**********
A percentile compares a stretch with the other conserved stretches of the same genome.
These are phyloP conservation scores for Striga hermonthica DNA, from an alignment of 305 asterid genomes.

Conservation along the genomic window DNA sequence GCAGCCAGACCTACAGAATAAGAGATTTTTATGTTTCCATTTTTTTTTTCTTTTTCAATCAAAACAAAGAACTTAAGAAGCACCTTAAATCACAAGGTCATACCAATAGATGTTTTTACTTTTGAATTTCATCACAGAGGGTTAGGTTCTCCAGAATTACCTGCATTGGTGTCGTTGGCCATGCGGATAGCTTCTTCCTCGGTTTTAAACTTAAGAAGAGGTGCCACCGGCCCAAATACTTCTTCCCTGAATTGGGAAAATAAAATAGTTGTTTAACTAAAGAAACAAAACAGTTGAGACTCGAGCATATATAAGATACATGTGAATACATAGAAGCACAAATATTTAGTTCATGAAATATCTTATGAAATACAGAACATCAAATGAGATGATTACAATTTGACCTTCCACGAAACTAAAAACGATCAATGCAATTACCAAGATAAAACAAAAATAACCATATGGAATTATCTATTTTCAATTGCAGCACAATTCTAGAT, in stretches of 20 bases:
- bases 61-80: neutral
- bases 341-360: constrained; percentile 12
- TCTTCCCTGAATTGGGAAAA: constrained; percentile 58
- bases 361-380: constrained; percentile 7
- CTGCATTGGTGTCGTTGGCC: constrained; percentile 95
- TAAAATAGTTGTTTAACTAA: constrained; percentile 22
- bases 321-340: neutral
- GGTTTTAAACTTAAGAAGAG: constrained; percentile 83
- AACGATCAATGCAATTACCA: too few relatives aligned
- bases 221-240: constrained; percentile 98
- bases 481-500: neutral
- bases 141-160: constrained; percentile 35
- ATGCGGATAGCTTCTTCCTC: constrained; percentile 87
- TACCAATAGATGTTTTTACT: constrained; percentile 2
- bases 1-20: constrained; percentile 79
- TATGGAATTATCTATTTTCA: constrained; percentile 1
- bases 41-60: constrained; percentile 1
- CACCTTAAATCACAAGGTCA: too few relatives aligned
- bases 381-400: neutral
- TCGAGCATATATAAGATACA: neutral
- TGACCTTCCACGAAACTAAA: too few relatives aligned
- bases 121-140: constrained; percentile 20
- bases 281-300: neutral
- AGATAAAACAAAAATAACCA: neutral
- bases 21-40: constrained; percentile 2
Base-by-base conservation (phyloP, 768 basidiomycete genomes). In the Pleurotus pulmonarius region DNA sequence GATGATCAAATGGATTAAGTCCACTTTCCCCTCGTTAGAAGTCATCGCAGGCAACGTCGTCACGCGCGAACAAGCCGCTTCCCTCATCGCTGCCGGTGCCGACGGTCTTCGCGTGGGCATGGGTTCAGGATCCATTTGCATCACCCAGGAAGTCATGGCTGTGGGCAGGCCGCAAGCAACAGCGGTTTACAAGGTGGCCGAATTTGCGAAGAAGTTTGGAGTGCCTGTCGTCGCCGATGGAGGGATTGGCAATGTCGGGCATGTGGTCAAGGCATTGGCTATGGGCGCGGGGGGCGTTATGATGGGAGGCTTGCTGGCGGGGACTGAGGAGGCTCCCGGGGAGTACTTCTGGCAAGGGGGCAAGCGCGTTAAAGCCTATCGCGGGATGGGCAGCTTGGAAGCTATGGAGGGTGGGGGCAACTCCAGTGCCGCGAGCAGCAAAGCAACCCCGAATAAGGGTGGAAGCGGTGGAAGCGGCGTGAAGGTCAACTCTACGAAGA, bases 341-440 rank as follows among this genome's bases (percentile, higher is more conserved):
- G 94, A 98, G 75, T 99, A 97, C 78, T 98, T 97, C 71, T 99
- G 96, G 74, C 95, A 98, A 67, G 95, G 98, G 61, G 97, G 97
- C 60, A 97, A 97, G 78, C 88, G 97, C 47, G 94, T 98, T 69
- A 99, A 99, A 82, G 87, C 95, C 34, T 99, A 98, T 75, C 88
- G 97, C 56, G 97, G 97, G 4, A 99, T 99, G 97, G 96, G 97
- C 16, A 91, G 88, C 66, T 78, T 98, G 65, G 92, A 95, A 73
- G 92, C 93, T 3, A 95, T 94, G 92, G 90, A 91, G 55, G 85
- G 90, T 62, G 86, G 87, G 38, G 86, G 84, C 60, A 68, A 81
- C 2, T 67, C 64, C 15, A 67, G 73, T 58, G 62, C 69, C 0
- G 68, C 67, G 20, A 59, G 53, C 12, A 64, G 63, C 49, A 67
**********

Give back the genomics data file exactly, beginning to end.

A percentile compares a stretch with the other conserved stretches of the same genome.
These are phyloP conservation scores for Striga hermonthica DNA, from an alignment of 305 asterid genomes.

Conservation along the genomic window DNA sequence GCAGCCAGACCTACAGAATAAGAGATTTTTATGTTTCCATTTTTTTTTTCTTTTTCAATCAAAACAAAGAACTTAAGAAGCACCTTAAATCACAAGGTCATACCAATAGATGTTTTTACTTTTGAATTTCATCACAGAGGGTTAGGTTCTCCAGAATTACCTGCATTGGTGTCGTTGGCCATGCGGATAGCTTCTTCCTCGGTTTTAAACTTAAGAAGAGGTGCCACCGGCCCAAATACTTCTTCCCTGAATTGGGAAAATAAAATAGTTGTTTAACTAAAGAAACAAAACAGTTGAGACTCGAGCATATATAAGATACATGTGAATACATAGAAGCACAAATATTTAGTTCATGAAATATCTTATGAAATACAGAACATCAAATGAGATGATTACAATTTGACCTTCCACGAAACTAAAAACGATCAATGCAATTACCAAGATAAAACAAAAATAACCATATGGAATTATCTATTTTCAATTGCAGCACAATTCTAGAT, in stretches of 20 bases:
- bases 61-80: neutral
- bases 341-360: constrained; percentile 12
- TCTTCCCTGAATTGGGAAAA: constrained; percentile 58
- bases 361-380: constrained; percentile 7
- CTGCATTGGTGTCGTTGGCC: constrained; percentile 95
- TAAAATAGTTGTTTAACTAA: constrained; percentile 22
- bases 321-340: neutral
- GGTTTTAAACTTAAGAAGAG: constrained; percentile 83
- AACGATCAATGCAATTACCA: too few relatives aligned
- bases 221-240: constrained; percentile 98
- bases 481-500: neutral
- bases 141-160: constrained; percentile 35
- ATGCGGATAGCTTCTTCCTC: constrained; percentile 87
- TACCAATAGATGTTTTTACT: constrained; percentile 2
- bases 1-20: constrained; percentile 79
- TATGGAATTATCTATTTTCA: constrained; percentile 1
- bases 41-60: constrained; percentile 1
- CACCTTAAATCACAAGGTCA: too few relatives aligned
- bases 381-400: neutral
- TCGAGCATATATAAGATACA: neutral
- TGACCTTCCACGAAACTAAA: too few relatives aligned
- bases 121-140: constrained; percentile 20
- bases 281-300: neutral
- AGATAAAACAAAAATAACCA: neutral
- bases 21-40: constrained; percentile 2
Base-by-base conservation (phyloP, 768 basidiomycete genomes). In the Pleurotus pulmonarius region DNA sequence GATGATCAAATGGATTAAGTCCACTTTCCCCTCGTTAGAAGTCATCGCAGGCAACGTCGTCACGCGCGAACAAGCCGCTTCCCTCATCGCTGCCGGTGCCGACGGTCTTCGCGTGGGCATGGGTTCAGGATCCATTTGCATCACCCAGGAAGTCATGGCTGTGGGCAGGCCGCAAGCAACAGCGGTTTACAAGGTGGCCGAATTTGCGAAGAAGTTTGGAGTGCCTGTCGTCGCCGATGGAGGGATTGGCAATGTCGGGCATGTGGTCAAGGCATTGGCTATGGGCGCGGGGGGCGTTATGATGGGAGGCTTGCTGGCGGGGACTGAGGAGGCTCCCGGGGAGTACTTCTGGCAAGGGGGCAAGCGCGTTAAAGCCTATCGCGGGATGGGCAGCTTGGAAGCTATGGAGGGTGGGGGCAACTCCAGTGCCGCGAGCAGCAAAGCAACCCCGAATAAGGGTGGAAGCGGTGGAAGCGGCGTGAAGGTCAACTCTACGAAGA, bases 341-440 rank as follows among this genome's bases (percentile, higher is more conserved):
- G 94, A 98, G 75, T 99, A 97, C 78, T 98, T 97, C 71, T 99
- G 96, G 74, C 95, A 98, A 67, G 95, G 98, G 61, G 97, G 97
- C 60, A 97, A 97, G 78, C 88, G 97, C 47, G 94, T 98, T 69
- A 99, A 99, A 82, G 87, C 95, C 34, T 99, A 98, T 75, C 88
- G 97, C 56, G 97, G 97, G 4, A 99, T 99, G 97, G 96, G 97
- C 16, A 91, G 88, C 66, T 78, T 98, G 65, G 92, A 95, A 73
- G 92, C 93, T 3, A 95, T 94, G 92, G 90, A 91, G 55, G 85
- G 90, T 62, G 86, G 87, G 38, G 86, G 84, C 60, A 68, A 81
- C 2, T 67, C 64, C 15, A 67, G 73, T 58, G 62, C 69, C 0
- G 68, C 67, G 20, A 59, G 53, C 12, A 64, G 63, C 49, A 67